San Francisco Bart rail strike ends as contract extended

Passengers board a Bart train at West Oakland on Friday 5 July 2013 Passengers were able to travel on Bart services for the first time since Monday

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San Francisco Bay's transit rail service has resumed after two labour unions called off a strike.

The four-day walkout came to an end after both sides in the Bay Area Rapid Transit (Bart) dispute agreed to a one-month extension of the current contract while bargaining continues.

But management and the unions remain far apart on key issues.

The strike, the longest since a six-day stoppage in 1997, affected 400,000 passengers who use Bart daily.

Start Quote

We're not going to let them hijack us and the riding public”

End Quote Antonette Bryant Labour union leader

Talks between the two sides had resumed as early as Tuesday, but key sticking points include salaries, as well as employee costs for pensions and healthcare.

The unions, representing nearly 2,400 workers, are seeking a 5% annual raise over the next three years, dismissing a management counter-offer of 8% over four years as "surface bargaining" and noting a wage freeze they took four years ago.

Bart has said workers from the two unions earn on average $71,000 (£47,500) in base salary and $11,000 in overtime annually.


Bart general manager Grace Crunican said the discussions would continue during the contract extension period.

"Unfortunately, the issues that brought us to this point remain unresolved,'' she said. "We still have a wide gap of disagreements to bridge over the next 30 days."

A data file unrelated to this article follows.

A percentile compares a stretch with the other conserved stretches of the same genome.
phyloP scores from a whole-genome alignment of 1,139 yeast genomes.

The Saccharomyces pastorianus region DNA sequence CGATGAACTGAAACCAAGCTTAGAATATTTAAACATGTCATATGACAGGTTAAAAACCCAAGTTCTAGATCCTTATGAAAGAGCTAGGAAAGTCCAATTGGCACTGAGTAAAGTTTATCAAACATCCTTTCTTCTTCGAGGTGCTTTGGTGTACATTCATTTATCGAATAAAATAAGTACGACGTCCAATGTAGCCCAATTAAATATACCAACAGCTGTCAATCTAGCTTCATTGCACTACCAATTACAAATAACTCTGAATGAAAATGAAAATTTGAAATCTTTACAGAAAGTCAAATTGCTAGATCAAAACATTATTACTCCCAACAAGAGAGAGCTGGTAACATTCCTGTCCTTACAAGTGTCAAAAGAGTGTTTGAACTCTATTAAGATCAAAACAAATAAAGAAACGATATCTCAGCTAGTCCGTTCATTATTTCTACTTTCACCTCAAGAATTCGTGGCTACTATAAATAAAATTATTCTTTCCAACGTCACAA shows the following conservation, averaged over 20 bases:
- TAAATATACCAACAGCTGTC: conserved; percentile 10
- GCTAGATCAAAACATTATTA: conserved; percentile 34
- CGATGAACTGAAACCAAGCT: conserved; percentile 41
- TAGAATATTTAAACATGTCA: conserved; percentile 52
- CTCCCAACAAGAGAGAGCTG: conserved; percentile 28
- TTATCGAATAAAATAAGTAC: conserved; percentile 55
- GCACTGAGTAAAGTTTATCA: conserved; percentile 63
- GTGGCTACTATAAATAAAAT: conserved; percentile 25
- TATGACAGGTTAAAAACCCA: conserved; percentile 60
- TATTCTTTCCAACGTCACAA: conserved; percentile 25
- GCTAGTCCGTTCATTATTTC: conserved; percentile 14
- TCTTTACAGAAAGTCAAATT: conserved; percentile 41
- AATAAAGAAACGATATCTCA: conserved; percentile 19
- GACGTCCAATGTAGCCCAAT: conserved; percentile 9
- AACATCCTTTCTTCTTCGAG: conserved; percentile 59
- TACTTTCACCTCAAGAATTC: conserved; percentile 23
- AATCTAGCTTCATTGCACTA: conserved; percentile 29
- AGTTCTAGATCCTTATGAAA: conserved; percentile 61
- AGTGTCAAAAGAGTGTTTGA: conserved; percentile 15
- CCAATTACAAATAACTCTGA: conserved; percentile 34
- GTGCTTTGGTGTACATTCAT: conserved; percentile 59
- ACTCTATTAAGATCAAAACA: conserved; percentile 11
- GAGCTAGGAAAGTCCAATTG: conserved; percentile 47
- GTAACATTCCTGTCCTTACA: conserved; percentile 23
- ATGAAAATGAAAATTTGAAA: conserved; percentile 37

The president of one of the striking unions, the Amalgamated Transit Union, struck a defiant tone.

"We're not going to let them hijack us and the riding public," Antonette Bryant said, as she apologised to commuters for the disruption.

Passengers were able to travel on Bart trains from about 15:00 on Friday (22:00 GMT), said station agent Darrow Richardson.

"It's been hard on everybody, everybody on both sides of the fence and on the riding public," he told the Associated Press news agency.

"I'm optimistic that things will get ironed out."

While the effects of the strike were somewhat lessened by the Independence Day holiday on 4 July, commuters in the Bay area faced lengthy queues at toll bridges earlier in the week and increased strain on other transit options.

The Bay Area Council Economic Institute estimated the strike had cost the San Francisco Bay Area $73 million (£43 million) a day in lost worker productivity.

The transit rail serves San Francisco, Oakland, Berkeley and other areas in the region.

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